No. of Recommendations: 0
currently GLDX is stagnant. I would start looking for a pickup at around 3.68


I wouldn't peg a pickup in the price of GLDX to the price of GLDX itself, but to a change in macro-economic conditions, which I don't even want to attempt to game. Reading that article by Rick Rule convinced me I've got no business trying to trade the gold juniors. I made good money the first time I put on a position, and I'd call today's fiasco a 'scratch' created more by the market gods bailing me out of a very bad entry than anything else. I did a dumb thing and was lucky enough to get away with it, this time. Next time, I can't count on being so lucky.

So, I'm backing away from the idea that I should be putting on fundamentally-motivated trades. If I'm getting in and out in 43 seconds or in 60 seconds, fundamentals don't matter, and 2 minutes is about as long as I like to hold a position when I'm truly trading, as opposed to doing what most 'investors' would call 'active trading' but which is merely very disciplined, short-term investing. In other words, if you're working off of end-of-day charts to make your entry and exit decisions, you aren't 'trading'. You're just investing, because you're using exactly the same techniques as so-called 'investors' would, and if a time-scale were removed from the chart, you wouldn't know which group was using it.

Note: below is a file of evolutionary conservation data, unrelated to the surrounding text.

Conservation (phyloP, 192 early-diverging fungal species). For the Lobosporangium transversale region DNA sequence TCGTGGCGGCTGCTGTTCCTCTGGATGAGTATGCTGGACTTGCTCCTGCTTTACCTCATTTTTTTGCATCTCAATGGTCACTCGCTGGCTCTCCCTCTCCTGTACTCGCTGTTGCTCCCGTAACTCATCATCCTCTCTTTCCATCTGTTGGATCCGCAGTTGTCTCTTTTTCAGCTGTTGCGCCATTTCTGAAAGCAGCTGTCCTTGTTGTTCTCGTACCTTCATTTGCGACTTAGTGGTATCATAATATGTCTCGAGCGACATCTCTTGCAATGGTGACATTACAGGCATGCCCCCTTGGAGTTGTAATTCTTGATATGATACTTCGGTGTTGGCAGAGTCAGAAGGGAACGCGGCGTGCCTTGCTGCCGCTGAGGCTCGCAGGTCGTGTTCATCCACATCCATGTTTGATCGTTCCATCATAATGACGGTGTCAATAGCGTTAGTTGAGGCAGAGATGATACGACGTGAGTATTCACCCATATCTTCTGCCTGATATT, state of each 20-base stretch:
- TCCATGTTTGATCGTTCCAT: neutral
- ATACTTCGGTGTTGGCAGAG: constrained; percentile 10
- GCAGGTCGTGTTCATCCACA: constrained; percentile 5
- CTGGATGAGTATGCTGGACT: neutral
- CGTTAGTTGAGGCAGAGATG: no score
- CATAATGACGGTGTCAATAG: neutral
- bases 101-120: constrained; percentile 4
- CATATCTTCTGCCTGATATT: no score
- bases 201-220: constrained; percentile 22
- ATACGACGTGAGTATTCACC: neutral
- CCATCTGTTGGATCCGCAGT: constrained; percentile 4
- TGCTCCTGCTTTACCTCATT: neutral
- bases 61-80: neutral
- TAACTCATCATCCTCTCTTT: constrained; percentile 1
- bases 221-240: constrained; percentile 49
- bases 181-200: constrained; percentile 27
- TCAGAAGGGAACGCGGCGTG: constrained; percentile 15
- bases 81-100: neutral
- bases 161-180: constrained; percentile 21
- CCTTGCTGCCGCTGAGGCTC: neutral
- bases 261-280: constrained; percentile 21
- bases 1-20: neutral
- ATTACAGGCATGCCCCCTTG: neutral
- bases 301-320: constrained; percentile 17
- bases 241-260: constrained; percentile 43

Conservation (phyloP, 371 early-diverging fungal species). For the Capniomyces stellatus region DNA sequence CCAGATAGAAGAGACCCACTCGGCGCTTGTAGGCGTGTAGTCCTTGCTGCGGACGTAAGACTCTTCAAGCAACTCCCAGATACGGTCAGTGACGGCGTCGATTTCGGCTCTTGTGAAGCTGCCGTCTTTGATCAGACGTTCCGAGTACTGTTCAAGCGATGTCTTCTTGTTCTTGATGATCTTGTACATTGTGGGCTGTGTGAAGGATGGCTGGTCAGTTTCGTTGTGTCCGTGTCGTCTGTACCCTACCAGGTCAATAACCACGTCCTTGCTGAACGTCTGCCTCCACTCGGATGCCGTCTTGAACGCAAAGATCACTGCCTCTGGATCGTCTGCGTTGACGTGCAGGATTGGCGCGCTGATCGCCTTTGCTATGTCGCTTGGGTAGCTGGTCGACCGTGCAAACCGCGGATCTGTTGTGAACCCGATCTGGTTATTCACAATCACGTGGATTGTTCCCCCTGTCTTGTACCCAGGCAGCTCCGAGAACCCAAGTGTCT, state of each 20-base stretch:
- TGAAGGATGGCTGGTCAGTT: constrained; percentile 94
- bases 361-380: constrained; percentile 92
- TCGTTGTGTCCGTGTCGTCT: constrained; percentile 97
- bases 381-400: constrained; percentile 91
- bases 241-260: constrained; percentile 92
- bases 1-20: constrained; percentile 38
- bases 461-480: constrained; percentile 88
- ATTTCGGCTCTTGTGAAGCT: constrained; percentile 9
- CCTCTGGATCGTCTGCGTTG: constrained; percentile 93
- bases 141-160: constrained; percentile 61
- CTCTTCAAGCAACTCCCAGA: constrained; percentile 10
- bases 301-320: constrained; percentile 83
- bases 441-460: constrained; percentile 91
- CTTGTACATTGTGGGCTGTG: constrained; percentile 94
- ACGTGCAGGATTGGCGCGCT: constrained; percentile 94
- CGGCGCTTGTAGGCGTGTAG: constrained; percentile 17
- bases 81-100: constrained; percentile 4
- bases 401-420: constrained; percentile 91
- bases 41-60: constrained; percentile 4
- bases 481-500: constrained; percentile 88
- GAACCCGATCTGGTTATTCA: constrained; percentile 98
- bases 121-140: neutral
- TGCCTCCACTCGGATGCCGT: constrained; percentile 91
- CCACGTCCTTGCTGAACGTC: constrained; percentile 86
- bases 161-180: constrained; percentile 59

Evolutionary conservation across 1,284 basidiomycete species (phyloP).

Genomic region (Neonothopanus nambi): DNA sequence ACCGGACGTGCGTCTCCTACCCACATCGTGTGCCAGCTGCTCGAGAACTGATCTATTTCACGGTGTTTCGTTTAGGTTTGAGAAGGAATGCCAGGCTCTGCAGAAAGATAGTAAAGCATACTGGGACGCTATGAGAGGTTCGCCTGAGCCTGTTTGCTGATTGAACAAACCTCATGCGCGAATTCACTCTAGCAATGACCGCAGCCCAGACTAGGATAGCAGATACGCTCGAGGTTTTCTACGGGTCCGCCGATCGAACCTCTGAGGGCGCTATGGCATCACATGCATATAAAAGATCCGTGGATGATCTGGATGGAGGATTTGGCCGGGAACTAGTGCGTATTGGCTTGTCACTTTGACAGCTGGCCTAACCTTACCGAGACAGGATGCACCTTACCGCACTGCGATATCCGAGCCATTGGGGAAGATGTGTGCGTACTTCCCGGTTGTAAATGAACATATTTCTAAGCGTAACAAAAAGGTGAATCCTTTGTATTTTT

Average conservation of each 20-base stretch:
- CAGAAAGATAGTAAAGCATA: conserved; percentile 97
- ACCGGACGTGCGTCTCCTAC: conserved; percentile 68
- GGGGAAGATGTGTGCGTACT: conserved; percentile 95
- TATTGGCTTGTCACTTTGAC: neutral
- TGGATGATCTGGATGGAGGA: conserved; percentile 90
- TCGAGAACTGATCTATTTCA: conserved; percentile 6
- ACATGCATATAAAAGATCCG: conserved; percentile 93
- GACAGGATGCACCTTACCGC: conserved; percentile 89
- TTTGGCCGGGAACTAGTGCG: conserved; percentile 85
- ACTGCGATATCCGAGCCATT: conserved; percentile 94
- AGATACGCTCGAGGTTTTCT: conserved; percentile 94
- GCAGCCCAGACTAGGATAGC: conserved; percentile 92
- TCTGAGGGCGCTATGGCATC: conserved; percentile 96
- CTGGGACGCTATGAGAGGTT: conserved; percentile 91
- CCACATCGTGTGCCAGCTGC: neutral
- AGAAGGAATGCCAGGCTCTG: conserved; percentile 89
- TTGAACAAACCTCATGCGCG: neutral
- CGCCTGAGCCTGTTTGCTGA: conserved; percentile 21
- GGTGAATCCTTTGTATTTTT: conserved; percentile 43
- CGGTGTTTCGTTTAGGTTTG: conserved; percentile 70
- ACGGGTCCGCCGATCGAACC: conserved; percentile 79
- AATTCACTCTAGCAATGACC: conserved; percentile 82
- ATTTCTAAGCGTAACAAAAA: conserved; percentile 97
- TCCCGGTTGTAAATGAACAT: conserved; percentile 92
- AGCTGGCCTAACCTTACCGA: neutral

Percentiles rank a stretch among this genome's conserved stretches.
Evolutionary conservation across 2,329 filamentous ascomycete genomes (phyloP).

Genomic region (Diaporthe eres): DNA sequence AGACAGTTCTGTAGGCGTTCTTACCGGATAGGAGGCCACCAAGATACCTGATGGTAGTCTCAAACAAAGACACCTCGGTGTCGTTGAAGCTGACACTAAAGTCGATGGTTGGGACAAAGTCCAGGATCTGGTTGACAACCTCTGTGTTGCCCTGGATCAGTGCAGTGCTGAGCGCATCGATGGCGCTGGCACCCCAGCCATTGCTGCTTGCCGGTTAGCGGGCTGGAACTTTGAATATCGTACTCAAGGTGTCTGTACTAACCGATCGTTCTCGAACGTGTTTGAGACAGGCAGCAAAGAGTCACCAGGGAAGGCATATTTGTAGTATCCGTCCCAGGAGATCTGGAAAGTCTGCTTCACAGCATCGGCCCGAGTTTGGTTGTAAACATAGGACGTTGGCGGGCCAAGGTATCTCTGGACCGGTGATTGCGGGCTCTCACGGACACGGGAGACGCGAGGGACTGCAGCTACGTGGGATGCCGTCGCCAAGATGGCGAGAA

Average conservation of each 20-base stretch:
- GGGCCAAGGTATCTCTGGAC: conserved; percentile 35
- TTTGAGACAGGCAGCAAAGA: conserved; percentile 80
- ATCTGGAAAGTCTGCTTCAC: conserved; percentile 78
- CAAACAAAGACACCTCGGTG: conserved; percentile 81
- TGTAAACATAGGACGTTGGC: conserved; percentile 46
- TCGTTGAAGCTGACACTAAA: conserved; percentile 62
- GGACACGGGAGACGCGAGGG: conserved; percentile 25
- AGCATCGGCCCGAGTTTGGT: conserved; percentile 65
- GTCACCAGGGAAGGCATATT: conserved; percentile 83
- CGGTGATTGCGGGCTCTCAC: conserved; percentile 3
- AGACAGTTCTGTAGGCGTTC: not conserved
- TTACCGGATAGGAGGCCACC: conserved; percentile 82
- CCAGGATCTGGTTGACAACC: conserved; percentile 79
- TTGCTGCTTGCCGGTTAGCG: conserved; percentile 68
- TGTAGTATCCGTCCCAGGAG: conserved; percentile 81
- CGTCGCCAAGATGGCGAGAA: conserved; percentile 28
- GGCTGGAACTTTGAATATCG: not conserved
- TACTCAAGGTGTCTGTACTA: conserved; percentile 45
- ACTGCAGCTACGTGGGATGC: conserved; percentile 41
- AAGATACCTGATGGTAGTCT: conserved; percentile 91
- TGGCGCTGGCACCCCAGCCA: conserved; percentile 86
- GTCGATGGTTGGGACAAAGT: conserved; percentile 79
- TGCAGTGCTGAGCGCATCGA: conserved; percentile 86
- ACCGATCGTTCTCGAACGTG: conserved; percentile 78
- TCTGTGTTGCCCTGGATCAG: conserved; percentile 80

Market-time is fractal. The same thrust and counter-thrust patterns are repeated across all time-frames *except* --as Mandelbrot argues -- at the extreme end of time-scales. Then, different things do happen, and different dynamics prevail. But the super-fast, nano-second stuff doesn't interest me, nor the super-slow, invest-by-the-calendar stuff, either. I want trade with a counter-party whose emotions I can see right then and there in the tape. Working off of 1-minute bars is just about right. Not too fast; not too slow. Do a couple a good trades, and you're done for the day.

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